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Sunday, September 29, 2013
General Motors Is Tearing Cars Apart In A Secret Lab
It's common knowledge that most, if not all, car manufacturers buy up
competitors cars in order to compare them to their own. GM, apparently,
has decided to go down the Frankenstein path, by tearing cars apart
piece by piece in its lab.
It has been heartening to see the sheer amount of progress GM has made over the past few years with its products. Hell, the 2014 Chevrolet Impala
even impressed us, jaded and disgruntled as we are. A lot of that
progress, though, is down to the Teardown Area of GM's Competitive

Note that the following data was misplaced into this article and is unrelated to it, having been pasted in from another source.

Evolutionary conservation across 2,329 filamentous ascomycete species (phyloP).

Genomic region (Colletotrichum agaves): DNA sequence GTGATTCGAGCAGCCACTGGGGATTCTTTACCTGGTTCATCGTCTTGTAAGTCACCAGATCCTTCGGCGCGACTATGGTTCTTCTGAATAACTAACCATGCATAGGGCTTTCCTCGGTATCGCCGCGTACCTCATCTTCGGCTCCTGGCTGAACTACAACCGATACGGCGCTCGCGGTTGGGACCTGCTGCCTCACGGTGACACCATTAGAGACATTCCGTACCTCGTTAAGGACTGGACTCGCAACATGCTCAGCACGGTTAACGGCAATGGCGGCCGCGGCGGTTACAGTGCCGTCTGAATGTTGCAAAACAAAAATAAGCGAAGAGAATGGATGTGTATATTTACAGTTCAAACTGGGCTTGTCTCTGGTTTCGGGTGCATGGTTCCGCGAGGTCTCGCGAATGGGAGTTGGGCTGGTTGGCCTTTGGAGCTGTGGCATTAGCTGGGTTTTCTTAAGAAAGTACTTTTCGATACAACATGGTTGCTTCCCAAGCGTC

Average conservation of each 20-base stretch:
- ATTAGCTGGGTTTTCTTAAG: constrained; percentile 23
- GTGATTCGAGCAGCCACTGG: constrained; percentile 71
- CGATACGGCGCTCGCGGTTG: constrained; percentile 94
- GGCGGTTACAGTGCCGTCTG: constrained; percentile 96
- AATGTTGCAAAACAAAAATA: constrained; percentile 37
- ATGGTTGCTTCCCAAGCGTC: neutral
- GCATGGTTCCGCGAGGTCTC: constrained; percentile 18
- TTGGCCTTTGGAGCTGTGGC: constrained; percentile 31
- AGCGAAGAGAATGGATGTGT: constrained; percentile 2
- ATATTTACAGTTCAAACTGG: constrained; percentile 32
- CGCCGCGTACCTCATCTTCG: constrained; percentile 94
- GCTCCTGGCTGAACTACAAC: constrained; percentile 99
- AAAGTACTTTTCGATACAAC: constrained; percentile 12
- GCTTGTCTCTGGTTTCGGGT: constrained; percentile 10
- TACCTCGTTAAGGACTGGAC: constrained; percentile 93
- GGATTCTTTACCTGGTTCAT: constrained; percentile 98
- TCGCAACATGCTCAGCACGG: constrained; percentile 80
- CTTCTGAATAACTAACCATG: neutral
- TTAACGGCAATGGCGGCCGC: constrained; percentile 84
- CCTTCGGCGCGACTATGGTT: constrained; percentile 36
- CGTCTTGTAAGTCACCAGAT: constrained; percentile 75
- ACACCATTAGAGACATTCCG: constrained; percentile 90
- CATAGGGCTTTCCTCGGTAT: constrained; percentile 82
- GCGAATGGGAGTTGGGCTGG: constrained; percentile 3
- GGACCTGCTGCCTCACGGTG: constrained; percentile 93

Benchmarking Team, according to a report in Ars Technica:
A Mercedes sport utility vehicle stripped of its body panels and chassis
sat on a platform like a cadaver on an autopsy table, components of its
exhaust system arranged neatly on a cart for examination.
little individual part is then 3D-scanned into a computer, where they
can than be virtually put together again and run through a series of
simulations. GM isn't "copying" the designs of its competitors, per se,
but using them as a reference to be compared to its own cars.
sense it's not surprising that GM is going the distance to improve its
offerings, and competitive benchmarking has been around as long as cars
themselves have. What's more fascinating, though, is to see the degree
to which companies these days are employing technology to spy on each
other just that little bit more.
saying that "you don't want to see how your sausage gets made," but in
the case of cars, it's awesome to see every little bit. Even if "seeing"
is ripping apart the bodies of your enemies to see what makes them